SCENE REPORT The Rich History—and Present—of Latin American Prog By Noah Berlatsky · August 10, 2017

The “classic prog rock” category usually contains heavy hitters like King Crimson, Pink Floyd, Can, and possibly Le Orme—bands hailing from Britain, Germany, and Italy making complex, technical concept albums about themes like madness and alien invasion, or taking rock down improvisational paths into new worlds. Less storied are the tales of Latin American bands, even though the prog scene in Latin America has a long history and a surprisingly vital present.

According to Diego Ferreira Camargo, the Brazilian-born founder of Polish prog reissue label Progshine Records, “The scene in Latin America wasn’t as strong as, let’s say, Italy. But putting all artists and bands from the ‘70s together, we have this really big catalogue of amazing records,” he says.

As in other parts of the world, prog in Latin America developed from psychedelic rock. Brazil’s Os Mutantes were an important bridge; they are most famous for their early albums which fused psychedelia with Tropicália, but they moved towards progressive rock in the early 1970s, inspiring other performers. In the ‘70s and ‘80s, popular prog bands across Latin America included Traffic Sound and Laghonia from Peru, Los Jaivas from Chile, and Arco Iris from Argentina. The scene was never huge because it was so spread out, and as prog became less popular worldwide, it faded in Latin America as well.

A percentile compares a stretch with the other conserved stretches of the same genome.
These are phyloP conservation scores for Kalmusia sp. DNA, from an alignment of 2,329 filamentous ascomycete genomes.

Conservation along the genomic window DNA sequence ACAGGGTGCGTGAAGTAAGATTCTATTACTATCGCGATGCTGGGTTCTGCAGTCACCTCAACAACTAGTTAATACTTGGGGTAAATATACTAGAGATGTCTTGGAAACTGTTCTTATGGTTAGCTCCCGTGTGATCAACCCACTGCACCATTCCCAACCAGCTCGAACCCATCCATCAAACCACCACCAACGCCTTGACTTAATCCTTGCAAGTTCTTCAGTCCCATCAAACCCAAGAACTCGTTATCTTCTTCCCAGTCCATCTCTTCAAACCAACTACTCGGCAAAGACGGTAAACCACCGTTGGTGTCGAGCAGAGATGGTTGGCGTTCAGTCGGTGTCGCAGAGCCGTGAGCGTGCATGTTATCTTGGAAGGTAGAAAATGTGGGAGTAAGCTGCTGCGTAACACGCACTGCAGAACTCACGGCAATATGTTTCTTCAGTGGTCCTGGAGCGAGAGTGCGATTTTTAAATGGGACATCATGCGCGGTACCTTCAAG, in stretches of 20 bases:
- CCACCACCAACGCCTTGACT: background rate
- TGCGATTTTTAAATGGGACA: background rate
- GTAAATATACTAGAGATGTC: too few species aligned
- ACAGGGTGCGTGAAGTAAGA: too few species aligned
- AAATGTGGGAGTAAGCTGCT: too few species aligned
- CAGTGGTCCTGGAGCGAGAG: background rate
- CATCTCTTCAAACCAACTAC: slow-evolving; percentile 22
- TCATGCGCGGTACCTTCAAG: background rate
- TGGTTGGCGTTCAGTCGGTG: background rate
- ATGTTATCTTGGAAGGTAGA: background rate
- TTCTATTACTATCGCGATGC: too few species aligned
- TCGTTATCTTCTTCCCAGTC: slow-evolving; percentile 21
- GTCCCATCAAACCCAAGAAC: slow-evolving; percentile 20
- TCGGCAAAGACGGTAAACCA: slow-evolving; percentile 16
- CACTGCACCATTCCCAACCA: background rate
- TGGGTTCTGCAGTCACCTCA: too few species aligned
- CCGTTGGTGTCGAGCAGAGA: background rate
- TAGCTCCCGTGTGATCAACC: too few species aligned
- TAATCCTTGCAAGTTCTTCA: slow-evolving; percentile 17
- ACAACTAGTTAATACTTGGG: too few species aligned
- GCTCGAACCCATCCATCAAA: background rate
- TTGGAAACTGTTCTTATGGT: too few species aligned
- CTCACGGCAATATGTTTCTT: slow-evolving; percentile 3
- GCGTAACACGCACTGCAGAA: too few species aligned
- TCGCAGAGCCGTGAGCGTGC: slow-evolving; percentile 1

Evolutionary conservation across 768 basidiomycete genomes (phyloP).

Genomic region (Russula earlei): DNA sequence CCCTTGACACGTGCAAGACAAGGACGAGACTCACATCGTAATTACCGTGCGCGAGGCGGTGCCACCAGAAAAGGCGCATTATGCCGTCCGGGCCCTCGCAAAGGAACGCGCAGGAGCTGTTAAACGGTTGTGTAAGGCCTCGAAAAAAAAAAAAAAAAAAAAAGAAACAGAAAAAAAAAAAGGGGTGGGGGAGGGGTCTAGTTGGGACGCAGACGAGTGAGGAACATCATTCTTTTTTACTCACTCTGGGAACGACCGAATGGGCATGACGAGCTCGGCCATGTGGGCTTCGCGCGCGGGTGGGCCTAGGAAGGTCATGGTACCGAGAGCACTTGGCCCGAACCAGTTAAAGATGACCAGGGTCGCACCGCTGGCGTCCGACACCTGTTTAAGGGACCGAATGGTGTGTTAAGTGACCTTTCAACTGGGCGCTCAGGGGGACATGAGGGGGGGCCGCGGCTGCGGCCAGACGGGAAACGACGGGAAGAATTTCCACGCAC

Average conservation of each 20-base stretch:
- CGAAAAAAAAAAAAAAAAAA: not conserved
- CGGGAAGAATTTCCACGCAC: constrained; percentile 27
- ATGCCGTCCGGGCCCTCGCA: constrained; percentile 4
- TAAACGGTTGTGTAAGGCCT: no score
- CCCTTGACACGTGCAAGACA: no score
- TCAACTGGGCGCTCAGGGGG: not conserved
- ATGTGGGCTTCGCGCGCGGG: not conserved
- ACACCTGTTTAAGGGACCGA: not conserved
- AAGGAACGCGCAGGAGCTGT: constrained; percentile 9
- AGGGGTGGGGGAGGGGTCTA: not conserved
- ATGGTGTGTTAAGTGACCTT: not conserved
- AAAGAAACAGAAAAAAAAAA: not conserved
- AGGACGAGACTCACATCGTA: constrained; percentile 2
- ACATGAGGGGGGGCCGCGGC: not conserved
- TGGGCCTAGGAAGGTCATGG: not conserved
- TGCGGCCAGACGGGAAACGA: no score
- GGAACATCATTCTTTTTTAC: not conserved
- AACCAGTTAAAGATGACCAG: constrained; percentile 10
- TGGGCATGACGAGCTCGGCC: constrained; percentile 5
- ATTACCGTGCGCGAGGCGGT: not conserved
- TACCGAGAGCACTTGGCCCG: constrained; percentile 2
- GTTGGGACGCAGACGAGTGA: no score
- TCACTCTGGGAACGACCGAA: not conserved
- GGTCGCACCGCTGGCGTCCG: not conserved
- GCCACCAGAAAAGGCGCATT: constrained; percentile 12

There are still bands throughout Latin America that continue to work in the style to fascinating effect, though. Below is a list of some of the best tracks, past and current, available on Bandcamp.

Traffic Sound


A founding document of Latin American prog, Traffic Sound’s Virgin, from 1970, has been re-released by Lima-based label Repsychled. “Meshkalina” is one of the most popular ‘70s rock hits from Peru, combining classic acid-rock heft in the vein of Iron Butterfly or Deep Purple, with some funky Latin percussion and an infectious “yah-yah-yah” chorus.

“La Conquistada” (Los Jaivas cover)

Chile’s Los Jaivas was one of the most influential and innovative Latin American prog bands, incorporating Chilean indigenous instruments, folk tunes, and lyrical themes into their music. For one album they even took their instruments up to the heights of Machu Picchu to record. Contemporary Chilean band SinSilencio’s 2016 cover of “La Conquistada,” from Los Jaivas’ 1975 El Indio, dispenses with many of the original’s acoustic folk touches for a sweatier, heavier guitar approach. Still, the cover captures the sweeping flight of the original: “En el horizonte de mi mente
se ha escondido el sol” (“In the horizon of my mind there is hidden the sun”).

Trem Do Futuro
“Labirinto / Danças Dos Lírios”

Trem Do Futuro is a northern Brazilian band; Camargo says they, “come from a part of the country where progressive rock is not even a word people know.” Formed in 1981, they didn’t release their first self-titled album until 1995; Progshine re-released it in April. This fruity keyboard and flute mini-suite is influenced by the folk music popular in the region; it’s reminiscent of Gentle Giant’s folk/prog fusion.